The Hotel Sportforum in Kaarst-Büttgen, near Düsseldorf in North Rhine-Westphalia, used to host the afternoon tea dance to which up to 35 pensioners would come to dance to live swing music, played on a piano.
With free entry as long as each dancer spent at least €4.50 on drinks or buns, the afternoon had, according to regional newspaper the Westdeutsche Allgemeine Zeitung become popular among seniors in the area.
But last July the party was cancelled after GEMA, the German association responsible for collecting royalties, said that the hotel was not paying enough. A representative spotted a poster advertising the free event and smelt a rat.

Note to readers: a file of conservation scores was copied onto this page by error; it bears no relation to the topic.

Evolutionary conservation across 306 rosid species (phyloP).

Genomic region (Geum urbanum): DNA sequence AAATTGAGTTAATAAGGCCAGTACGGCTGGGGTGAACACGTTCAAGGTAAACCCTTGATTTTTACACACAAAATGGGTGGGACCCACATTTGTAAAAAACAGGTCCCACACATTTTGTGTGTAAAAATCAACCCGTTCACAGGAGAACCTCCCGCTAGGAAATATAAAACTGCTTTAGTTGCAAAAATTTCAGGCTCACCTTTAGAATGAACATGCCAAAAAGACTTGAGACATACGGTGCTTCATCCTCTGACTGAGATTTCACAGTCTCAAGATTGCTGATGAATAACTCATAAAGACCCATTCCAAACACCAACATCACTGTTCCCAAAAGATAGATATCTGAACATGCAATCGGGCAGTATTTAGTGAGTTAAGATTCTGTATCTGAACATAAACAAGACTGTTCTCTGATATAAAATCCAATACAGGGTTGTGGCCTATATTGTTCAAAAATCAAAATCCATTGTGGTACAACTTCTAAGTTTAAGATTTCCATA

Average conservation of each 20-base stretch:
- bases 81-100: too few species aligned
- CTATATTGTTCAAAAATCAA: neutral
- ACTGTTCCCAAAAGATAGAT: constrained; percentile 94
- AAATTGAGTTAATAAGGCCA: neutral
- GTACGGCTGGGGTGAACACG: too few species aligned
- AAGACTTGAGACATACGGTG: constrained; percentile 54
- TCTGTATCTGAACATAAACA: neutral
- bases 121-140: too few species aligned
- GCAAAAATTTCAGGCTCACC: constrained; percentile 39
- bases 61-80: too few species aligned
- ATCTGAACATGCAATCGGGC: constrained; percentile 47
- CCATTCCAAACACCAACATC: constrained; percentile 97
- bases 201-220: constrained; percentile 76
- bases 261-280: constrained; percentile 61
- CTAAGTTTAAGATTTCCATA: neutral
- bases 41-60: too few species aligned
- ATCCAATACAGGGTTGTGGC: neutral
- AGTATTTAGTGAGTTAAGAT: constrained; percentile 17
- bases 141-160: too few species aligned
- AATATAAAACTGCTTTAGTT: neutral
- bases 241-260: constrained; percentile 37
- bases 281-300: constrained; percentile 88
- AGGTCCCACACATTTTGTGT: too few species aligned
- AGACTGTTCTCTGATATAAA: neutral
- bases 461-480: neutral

It demanded Hotel Sportforum pay €150 a month – three times more than what it was currently paying. For a small hotel, this was too much.
GEMA said an institution had to pay music fees no matter whether they were using it for a good cause – just like electricity bills.
Elderly people “should dance, preferably every day but the owners of the music also have a right to get paid,” Gabi Schilcher from the company told the newspaper.
Hotel owner Susan Losseff expressed her disappointment in GEMA and said that “the tea dance was a meeting point for elderly people and it was really only about meeting up and having a chat.”
Many of the guests lived alone and Losseff said she and the pensioners were determined to figure out a way to get the afternoon swinging again.